To make lead sheet, a lead slab is milled by passing it through steel rollers to achieve a consistent thickness. These sheets, whatever the grade, will be heavy. A professional roofer who is familiar with leadwork will understand that using the wrong grade of lead sheet could result in the failure of the roof. Also, any lead fittings must be fixed securely. Without proper support, certain pieces, such as gutters or rainwater heads, may fall.
Access to the site will probably be via scaffolding, which adds an extra element of risk, meaning that health and safety training is required.
Whatever method is used to fix the sheets in place, it is vital that it is installed correctly allowing for thermal expansion. If it is too thin and stretched too far, the lead sheet may tear as it cools down.
Employees must ensure that they have the correct tools for the task at hand. For example, a lead knife or aviation snips should be used for cutting it into shape. A lead dresser, bossing mallet, and chase wedge will be used to mould it to fit the space.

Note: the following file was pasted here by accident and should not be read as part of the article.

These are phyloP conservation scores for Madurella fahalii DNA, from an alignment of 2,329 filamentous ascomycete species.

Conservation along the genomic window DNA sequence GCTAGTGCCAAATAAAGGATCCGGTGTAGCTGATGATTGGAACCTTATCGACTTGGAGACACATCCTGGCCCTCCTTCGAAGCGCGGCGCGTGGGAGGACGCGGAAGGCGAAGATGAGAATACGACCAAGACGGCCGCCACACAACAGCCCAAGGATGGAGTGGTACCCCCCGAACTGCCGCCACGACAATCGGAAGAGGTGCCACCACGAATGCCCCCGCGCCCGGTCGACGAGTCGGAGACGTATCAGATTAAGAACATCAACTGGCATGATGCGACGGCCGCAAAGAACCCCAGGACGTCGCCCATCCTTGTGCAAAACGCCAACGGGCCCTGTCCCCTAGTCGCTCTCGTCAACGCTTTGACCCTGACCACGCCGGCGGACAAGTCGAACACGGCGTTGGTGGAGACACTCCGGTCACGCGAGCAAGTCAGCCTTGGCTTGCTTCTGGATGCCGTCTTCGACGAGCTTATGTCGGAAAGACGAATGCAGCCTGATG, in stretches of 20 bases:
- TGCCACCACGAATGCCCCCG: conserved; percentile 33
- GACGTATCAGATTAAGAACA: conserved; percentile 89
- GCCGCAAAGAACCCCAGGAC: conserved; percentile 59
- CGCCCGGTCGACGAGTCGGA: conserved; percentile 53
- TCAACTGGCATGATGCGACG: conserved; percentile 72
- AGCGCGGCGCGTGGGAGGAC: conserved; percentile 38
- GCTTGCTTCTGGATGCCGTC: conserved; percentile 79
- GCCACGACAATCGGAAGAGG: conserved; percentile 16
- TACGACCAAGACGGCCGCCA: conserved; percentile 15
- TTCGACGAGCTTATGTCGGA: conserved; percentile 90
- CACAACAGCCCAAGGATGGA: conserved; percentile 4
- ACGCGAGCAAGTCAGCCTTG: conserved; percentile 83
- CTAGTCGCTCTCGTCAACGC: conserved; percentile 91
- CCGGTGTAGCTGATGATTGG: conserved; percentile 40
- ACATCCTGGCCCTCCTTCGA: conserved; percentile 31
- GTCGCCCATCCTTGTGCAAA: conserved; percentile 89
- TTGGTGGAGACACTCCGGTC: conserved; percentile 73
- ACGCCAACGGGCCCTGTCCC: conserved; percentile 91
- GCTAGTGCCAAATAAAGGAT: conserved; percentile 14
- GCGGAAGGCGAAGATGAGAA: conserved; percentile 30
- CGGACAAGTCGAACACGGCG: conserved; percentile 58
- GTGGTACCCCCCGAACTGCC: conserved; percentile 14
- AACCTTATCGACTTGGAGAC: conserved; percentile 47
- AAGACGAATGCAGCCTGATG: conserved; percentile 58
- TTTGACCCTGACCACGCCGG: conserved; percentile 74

You can always tell the difference between the finished leadwork of a competent roofer and a person who isn't up to the job. But it isn't just a matter of how it looks. Poorly installed lead flashings will not protect your home from leaks and you'll soon know about it.
CheckaRoof approved roofing services always use the best contractors to ensure that the work is of the highest quality.
Lead is a hazardous substance and can cause severe symptoms, even death. However, there is no reason why working with lead shouldn't be safe, as long as you respect the material and take necessary precautions.
Every effort must be made to protect employees who are potentially exposed to lead dust. All leadwork is covered by the Control of Lead at Work Regulations. Employees must perform an assessment to identify and control any risk of exposure and record this immediately.
The roofing company is responsible for the safety of all employees and must manage the risks involved.
If you need lead work on your roof and have queries or concerns, contact CheckaRoof for further information. We offer expert advice, guidance, and support for all your roofing needs, helping you through the process of roof repair and replacement.
CheckaRoof believes in roofing excellence, however harsh the environmental factors in your local area.